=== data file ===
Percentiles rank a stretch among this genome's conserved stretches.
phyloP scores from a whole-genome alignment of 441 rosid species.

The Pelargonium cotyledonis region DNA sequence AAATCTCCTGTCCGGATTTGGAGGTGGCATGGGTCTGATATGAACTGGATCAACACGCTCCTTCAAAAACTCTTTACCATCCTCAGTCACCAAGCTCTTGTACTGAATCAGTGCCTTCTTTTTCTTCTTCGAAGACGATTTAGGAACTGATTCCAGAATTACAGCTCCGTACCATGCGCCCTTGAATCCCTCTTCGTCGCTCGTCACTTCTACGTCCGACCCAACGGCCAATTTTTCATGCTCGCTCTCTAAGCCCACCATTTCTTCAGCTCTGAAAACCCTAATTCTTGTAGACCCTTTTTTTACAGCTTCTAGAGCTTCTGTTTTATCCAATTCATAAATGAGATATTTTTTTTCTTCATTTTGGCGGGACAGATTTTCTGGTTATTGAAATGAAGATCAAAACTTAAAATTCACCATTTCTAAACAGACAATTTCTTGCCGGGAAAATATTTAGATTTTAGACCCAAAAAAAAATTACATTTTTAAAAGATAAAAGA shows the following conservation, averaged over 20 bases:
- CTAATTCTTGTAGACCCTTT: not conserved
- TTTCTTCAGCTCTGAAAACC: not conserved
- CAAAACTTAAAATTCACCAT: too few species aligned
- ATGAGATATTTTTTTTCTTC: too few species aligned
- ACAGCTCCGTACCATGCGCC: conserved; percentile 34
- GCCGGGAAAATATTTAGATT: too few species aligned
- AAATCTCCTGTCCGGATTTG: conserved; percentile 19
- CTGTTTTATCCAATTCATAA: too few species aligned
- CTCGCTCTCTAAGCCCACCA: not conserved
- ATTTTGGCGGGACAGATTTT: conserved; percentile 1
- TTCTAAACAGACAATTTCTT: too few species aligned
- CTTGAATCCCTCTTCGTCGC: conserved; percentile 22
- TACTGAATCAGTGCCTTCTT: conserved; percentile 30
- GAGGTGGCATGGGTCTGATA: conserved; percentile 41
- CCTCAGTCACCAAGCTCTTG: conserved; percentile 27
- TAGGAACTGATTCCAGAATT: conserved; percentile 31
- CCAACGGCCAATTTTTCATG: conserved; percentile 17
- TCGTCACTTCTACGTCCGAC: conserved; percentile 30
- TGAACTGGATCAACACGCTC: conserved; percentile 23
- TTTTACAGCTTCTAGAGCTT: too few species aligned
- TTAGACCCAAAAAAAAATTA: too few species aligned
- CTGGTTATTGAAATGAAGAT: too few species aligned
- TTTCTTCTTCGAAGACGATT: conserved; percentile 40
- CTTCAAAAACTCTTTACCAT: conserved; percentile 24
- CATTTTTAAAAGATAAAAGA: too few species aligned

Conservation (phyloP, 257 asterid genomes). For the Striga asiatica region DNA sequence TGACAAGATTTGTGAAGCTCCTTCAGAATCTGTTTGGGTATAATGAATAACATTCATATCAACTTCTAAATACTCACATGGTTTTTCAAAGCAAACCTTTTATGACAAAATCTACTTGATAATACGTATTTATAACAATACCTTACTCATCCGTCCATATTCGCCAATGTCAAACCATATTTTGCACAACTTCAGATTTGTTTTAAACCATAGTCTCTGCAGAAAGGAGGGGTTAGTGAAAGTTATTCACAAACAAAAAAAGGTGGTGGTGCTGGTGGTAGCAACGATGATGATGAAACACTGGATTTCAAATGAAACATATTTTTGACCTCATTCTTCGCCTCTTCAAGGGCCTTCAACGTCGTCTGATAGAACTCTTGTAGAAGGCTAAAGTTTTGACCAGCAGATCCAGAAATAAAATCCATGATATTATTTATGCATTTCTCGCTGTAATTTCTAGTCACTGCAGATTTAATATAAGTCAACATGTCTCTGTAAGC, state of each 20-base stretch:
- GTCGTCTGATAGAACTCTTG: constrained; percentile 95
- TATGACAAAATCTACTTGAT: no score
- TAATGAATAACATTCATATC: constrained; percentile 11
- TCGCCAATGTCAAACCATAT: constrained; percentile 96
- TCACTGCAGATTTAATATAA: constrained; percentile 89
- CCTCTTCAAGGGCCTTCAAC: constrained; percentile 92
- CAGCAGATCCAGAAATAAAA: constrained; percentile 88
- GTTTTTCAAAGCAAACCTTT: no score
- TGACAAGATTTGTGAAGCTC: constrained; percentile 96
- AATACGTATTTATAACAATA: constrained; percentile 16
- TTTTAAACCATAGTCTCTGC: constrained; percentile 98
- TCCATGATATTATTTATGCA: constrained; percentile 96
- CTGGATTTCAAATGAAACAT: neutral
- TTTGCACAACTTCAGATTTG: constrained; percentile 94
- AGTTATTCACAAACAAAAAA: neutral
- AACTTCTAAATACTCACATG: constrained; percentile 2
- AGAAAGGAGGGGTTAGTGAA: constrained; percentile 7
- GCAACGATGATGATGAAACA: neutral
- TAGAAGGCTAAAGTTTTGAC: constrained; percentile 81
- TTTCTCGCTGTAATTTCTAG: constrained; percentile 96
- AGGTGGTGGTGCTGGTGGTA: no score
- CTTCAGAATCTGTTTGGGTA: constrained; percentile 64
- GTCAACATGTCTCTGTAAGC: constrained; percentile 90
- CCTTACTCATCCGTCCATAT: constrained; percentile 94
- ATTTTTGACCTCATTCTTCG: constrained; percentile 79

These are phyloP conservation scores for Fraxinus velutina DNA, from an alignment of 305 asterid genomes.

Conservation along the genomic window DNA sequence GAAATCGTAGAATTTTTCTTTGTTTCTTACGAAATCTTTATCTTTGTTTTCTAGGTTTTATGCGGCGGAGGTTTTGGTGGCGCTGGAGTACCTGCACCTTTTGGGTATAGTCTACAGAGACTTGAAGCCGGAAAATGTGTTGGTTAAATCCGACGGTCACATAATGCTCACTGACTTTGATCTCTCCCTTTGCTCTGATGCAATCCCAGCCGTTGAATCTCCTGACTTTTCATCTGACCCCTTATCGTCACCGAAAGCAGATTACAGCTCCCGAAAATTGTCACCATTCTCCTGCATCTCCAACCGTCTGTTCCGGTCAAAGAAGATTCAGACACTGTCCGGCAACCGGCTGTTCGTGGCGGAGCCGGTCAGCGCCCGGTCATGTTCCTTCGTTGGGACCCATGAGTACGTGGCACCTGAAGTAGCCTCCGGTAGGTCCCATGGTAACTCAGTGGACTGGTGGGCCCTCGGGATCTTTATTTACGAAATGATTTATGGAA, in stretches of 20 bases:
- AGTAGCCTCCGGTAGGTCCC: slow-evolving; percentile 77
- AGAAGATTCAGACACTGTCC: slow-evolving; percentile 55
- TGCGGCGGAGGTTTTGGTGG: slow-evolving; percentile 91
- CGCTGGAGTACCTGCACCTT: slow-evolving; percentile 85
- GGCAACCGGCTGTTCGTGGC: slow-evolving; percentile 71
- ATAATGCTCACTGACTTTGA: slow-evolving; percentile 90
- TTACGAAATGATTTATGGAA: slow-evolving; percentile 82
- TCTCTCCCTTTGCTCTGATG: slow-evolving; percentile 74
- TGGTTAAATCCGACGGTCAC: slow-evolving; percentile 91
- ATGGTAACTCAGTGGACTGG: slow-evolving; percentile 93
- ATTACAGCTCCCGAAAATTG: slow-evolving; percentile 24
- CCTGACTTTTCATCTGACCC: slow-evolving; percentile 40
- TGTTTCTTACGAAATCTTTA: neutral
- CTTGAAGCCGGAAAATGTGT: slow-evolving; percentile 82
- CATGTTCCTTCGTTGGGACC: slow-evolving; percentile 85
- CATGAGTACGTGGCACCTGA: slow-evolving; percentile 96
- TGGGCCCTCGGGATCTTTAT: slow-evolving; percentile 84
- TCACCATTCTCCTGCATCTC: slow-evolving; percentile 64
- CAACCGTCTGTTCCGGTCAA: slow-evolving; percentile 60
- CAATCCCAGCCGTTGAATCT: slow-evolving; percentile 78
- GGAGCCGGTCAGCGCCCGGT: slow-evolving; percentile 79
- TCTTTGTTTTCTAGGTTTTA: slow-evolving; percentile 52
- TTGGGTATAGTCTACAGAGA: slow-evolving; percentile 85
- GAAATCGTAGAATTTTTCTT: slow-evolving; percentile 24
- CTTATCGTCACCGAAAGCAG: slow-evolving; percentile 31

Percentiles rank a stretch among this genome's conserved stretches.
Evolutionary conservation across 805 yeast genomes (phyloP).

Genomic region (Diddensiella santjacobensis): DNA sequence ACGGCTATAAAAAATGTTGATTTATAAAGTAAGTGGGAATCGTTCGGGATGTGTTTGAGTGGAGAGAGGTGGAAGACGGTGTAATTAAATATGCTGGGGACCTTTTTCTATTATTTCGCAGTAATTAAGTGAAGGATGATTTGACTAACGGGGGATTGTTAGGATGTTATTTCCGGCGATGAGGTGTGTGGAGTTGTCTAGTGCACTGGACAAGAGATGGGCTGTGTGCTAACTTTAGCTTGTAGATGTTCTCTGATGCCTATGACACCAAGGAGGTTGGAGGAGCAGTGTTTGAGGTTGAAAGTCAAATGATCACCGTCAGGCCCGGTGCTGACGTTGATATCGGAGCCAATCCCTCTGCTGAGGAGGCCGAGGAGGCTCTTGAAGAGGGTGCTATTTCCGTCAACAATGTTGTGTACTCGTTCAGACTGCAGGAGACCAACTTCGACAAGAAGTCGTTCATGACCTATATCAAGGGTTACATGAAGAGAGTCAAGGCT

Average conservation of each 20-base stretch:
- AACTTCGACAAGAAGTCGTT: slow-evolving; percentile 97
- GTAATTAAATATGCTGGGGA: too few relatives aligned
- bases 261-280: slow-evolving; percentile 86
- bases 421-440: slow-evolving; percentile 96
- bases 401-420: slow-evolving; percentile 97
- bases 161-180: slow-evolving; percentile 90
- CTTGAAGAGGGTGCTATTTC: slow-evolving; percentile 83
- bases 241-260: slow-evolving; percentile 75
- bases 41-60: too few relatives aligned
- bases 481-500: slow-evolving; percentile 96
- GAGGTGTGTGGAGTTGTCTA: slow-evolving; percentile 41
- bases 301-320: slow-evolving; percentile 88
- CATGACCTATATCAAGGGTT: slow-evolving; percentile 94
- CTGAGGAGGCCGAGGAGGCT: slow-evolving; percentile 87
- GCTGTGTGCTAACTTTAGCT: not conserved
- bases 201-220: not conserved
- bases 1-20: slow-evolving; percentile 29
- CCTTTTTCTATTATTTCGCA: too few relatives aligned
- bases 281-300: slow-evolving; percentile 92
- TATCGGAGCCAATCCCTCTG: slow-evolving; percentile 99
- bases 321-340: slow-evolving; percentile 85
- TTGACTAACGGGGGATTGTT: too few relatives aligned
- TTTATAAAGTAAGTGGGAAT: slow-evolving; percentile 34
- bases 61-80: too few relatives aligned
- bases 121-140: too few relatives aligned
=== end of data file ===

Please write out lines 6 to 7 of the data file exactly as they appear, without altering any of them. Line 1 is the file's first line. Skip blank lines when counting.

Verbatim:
- CAAAACTTAAAATTCACCAT: too few species aligned
- ATGAGATATTTTTTTTCTTC: too few species aligned